The brown marmorated stink bug is a familiar pest because of its annoying habit of hiding out in houses during the winter months.  Unknown to many, it causes huge losses in agricultural systems and negatively affects the environment; farmers must spray more pesticides to control stink bugs.  Researchers hope parasitoid wasps in the genus Trissolcus (a relative of the Telenomus wasp pictured above) will be able to provide control of the brown marmorated stink bug, without being a hazard for native stink bugs and ecosystem function.  Because of the close relationship that many parasitoids share with their hosts, many will not attack other species.
Halyomorpha halys, the brown marmorated stink bug.  Originally from Asia, this insect is a serious agricultural pest and a nuisance pest in buildings.  It is broadly distributed and has a growing range in the U.S. and worldwide.

New Zealand: Land of the long...

A New Zealand Stick Insect, probably in the genus Acanthoxyla.  All species in this genus are entirely parthenogenetic; populations consist only of females that reproduce asexually.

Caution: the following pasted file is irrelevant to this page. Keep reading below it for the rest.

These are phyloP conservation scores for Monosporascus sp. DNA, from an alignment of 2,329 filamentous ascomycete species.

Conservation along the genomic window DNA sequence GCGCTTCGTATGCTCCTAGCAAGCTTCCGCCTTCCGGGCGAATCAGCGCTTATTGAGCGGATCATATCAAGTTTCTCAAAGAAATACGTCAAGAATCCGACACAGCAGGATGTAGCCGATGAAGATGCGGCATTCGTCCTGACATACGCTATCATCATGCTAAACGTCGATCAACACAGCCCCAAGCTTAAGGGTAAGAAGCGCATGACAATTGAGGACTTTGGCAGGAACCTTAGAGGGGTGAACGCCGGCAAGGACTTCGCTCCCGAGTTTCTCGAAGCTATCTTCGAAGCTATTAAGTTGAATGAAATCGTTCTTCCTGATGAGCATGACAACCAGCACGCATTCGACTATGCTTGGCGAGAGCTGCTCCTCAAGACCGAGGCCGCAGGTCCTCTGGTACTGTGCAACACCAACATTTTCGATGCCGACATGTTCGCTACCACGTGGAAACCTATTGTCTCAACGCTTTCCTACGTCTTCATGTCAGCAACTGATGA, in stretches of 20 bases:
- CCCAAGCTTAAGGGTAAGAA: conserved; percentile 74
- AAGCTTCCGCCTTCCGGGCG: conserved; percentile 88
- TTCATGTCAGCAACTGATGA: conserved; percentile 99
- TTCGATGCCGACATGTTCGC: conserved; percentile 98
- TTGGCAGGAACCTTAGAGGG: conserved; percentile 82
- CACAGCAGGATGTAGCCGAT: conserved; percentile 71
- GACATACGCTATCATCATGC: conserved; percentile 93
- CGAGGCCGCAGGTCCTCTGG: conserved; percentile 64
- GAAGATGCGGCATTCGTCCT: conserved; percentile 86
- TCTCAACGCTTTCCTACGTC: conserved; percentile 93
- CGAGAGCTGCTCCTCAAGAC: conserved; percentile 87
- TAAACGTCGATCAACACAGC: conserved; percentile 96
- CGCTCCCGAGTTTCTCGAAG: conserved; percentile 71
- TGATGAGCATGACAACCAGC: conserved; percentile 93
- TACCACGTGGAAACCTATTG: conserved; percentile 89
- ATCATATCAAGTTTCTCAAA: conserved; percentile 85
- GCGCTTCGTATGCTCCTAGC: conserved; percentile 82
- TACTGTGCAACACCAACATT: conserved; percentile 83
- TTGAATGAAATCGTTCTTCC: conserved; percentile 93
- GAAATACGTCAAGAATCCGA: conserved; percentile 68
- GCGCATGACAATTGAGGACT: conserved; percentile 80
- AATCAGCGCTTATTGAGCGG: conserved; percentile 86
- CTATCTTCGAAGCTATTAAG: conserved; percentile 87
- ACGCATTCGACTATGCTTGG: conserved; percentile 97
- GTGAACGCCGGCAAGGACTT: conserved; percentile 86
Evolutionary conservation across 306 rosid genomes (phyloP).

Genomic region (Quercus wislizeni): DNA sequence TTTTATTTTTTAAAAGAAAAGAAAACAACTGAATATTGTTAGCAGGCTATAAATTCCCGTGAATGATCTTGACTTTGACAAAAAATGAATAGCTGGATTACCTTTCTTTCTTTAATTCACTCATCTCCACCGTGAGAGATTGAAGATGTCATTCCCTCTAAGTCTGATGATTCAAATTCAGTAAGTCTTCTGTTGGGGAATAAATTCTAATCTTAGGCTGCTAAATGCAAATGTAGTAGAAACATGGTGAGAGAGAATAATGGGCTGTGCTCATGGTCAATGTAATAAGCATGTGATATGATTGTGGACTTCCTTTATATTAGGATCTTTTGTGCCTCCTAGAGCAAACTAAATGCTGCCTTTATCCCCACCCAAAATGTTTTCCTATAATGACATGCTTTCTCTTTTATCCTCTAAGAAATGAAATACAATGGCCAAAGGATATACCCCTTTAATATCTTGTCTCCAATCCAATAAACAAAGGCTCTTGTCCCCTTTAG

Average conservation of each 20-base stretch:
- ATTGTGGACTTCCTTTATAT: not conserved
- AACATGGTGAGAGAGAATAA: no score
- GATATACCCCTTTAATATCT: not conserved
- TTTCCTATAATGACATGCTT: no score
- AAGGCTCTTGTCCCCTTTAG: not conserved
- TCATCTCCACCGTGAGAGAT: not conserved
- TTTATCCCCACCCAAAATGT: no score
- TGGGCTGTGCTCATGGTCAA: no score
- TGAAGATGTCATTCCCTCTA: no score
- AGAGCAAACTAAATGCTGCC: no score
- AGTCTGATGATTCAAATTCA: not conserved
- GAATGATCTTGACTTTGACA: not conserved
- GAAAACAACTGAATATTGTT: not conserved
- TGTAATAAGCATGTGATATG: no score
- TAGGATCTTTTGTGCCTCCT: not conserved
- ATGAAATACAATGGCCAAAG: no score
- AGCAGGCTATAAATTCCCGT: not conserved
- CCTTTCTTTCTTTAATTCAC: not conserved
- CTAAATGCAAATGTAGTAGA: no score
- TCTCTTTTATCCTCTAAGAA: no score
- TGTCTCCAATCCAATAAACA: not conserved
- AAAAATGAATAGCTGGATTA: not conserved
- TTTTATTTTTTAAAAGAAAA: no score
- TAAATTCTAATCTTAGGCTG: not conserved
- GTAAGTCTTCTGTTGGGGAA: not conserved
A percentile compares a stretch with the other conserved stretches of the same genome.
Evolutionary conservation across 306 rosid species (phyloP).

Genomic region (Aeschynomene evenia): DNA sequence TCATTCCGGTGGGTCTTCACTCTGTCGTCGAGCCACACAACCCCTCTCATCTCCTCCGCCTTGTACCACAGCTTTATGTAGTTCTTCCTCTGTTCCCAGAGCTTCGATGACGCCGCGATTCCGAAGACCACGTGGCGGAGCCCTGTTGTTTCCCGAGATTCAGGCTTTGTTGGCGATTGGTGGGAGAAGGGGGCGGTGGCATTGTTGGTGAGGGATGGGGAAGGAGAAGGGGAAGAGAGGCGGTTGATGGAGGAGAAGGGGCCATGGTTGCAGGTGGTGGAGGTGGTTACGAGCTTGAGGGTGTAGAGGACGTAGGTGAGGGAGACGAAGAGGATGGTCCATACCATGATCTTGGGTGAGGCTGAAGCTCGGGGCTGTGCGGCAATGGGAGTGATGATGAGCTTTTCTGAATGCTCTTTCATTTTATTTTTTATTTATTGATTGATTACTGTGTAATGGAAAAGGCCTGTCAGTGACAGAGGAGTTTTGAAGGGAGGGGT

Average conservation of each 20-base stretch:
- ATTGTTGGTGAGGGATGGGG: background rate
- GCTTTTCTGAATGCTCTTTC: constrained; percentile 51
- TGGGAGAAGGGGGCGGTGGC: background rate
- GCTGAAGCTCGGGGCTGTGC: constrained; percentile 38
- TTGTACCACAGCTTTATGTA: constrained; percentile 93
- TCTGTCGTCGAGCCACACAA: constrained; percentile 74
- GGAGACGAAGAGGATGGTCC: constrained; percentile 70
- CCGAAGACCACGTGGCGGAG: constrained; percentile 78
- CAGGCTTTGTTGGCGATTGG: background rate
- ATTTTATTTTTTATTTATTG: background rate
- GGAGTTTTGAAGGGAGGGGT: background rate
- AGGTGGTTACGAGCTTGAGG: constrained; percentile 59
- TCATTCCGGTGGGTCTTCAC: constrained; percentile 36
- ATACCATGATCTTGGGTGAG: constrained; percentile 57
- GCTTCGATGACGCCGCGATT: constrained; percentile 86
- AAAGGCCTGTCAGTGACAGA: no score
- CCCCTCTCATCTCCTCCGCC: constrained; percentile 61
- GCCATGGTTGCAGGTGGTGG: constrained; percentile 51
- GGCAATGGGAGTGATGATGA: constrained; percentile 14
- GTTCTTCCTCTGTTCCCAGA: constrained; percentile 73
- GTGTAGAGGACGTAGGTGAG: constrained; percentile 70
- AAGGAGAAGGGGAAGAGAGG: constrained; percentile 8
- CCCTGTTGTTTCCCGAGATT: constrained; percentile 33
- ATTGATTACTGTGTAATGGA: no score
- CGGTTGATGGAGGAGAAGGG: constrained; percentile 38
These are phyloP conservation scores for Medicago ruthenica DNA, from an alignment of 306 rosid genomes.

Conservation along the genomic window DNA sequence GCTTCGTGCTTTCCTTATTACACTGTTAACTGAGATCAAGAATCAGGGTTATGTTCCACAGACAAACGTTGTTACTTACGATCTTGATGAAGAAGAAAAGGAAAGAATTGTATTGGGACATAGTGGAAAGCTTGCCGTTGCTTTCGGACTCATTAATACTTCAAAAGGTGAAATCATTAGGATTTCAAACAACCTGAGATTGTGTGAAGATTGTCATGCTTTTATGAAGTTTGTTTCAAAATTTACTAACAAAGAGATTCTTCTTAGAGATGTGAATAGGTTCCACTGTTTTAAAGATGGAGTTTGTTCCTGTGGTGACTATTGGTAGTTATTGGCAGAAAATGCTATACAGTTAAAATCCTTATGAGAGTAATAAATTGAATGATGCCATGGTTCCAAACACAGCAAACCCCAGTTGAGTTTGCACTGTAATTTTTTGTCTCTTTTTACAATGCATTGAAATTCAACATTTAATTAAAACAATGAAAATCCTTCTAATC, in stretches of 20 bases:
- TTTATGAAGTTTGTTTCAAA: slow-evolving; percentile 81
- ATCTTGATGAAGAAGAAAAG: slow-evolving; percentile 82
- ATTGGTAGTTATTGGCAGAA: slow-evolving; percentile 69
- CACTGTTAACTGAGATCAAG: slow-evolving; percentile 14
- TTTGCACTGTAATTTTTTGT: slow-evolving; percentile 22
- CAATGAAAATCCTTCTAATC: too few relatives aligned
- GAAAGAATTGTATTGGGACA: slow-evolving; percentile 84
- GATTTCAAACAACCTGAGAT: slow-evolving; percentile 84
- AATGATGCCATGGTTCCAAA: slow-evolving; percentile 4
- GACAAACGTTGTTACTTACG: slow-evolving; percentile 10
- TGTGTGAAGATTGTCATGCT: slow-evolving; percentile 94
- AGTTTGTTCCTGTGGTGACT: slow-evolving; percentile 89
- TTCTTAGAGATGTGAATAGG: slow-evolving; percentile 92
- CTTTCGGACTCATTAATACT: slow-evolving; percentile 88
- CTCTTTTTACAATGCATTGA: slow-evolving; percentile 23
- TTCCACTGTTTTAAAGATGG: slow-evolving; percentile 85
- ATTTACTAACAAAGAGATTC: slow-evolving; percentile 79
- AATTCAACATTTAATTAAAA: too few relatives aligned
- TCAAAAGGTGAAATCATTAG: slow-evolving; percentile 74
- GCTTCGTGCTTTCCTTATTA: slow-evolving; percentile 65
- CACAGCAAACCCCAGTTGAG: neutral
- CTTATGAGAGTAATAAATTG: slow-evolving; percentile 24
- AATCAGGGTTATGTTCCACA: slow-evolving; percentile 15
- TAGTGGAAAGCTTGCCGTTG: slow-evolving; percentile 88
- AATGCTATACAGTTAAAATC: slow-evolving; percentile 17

Moving to a new part of the world is a big adjustment, and perhaps particularly so for a biologist.  Getting used to the New Zealand culture has been a minor adjustment, but finding myself surrounded with species and ecosystems that are mostly unfamiliar to me has been a much bigger change.

For me, a walk through the woods, or 'bush' in New Zealand is a bit like reading poetry in French (Je ne parle pas français).  I know that it is beautiful, and recognize things here and there, but still have a lot of learning to do to fully understand what I am seeing.